He was an impressive public speaker -- his words were thoughtful and deliberate. He told us where he came from – Flint, Michigan -- and how he went to college at Columbia but chose Michigan over Columbia for law school because he was eligible for in-state tuition. The few thousand dollars he saved coming here meant a great deal to him back then. Turns out he didn’t come from money. Now I was starting to understand why that woman said his story was inspiring.

Mr. Jeffries went on to tell us that after graduating from Michigan Law in 1974 he made a conscious decision to practice law at a small firm – “15 or 20 lawyers” – instead of a big firm as most of his peers did. He didn’t want to be just a number at a big firm; he wanted his first job to be one in which he could gain valuable experience right away. It was a good decision. He made partner in five years. “After practicing law for a few years and helping mostly small business clients,” he said, “I felt as though I could do what they were doing better than they did it. Plus, going through contracts with a fine-toothed comb was getting tedious and I craved something more creative.” Hence, Christopher Jeffries decided to leave the practice of law and enter the world of business. He started with a leveraged buyout venture – a deal which gave him the capital and experience to start doing real estate deals. At first, he developed low and middle income housing; then eventually he moved into the luxury market. Now his company, Millennium Partners, develops only high end mixed-use developments in the most glamorous U.S. cities.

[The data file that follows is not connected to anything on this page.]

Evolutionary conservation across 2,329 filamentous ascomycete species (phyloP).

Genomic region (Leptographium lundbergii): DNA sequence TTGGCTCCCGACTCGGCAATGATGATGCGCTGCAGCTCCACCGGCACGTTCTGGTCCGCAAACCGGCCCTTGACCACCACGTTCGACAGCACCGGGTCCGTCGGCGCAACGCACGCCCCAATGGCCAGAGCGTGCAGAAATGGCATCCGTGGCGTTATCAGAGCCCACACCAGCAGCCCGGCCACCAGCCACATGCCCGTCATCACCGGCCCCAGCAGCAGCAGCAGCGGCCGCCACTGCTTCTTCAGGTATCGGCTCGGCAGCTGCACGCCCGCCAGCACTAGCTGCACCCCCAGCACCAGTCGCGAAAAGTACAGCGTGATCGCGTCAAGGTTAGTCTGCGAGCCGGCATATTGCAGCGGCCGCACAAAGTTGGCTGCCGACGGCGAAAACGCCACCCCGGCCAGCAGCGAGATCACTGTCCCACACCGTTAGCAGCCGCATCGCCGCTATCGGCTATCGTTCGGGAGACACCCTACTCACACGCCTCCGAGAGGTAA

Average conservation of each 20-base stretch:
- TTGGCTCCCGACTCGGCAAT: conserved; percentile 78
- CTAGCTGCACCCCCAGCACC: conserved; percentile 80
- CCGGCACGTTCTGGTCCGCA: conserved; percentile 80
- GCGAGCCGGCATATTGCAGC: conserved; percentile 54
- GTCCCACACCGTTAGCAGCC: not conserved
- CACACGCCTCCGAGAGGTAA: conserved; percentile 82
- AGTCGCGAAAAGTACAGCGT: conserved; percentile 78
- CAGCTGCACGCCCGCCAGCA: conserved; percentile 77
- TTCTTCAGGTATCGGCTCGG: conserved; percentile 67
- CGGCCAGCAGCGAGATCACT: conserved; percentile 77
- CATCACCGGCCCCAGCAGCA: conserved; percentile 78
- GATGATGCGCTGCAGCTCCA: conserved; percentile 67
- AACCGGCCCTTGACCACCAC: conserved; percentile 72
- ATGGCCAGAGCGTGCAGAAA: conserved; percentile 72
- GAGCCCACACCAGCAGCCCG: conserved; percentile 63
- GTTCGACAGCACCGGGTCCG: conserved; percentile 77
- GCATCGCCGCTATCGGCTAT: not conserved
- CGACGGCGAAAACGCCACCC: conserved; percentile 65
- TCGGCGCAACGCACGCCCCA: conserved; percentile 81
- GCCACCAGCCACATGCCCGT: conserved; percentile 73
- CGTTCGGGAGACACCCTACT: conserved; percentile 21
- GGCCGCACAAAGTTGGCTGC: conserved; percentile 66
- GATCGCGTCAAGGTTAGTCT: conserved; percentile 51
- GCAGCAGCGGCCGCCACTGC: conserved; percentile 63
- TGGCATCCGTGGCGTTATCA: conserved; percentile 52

I wanted so badly to hear Mr. Jeffries speak because I wanted to come away with a lesson in real estate. And, yes, I did learn about some recent industry trends, but I ended up coming away with a much more important lesson. His speech was timely, coming at the tail end of the 2L interview season. I realized that so many of us in law school think that our success depends on going to the “right” firm in the “right” city -- as if our success in life depended solely upon our first job out of law school. Mr. Jeffries’s experience proves us all wrong. Here’s a guy that was at one time worried about paying a few thousand dollars extra for law school, but now was able to give away five million; he started his career at a small Southfield, Michigan firm but is now a major player in the country’s hottest markets. It’s not about which firm you work for directly out of law school or in which city you first practice. Success depends on hard work, ingenuity, and the ability to take risks -- the same qualities that got us to this fine institution in the first place. As Mr. Jeffries put it, “well-trained lawyers will succeed in anything they do.” An education in the law will take each of us far. Alright, I know you’re thinking “Well, that’s just one person, his story is a one in a million kind of thing, blah blah blah.” Ok, maybe. But Michigan Law success stories are all around us. That woman sitting next to me for instance? She’s a former CEO.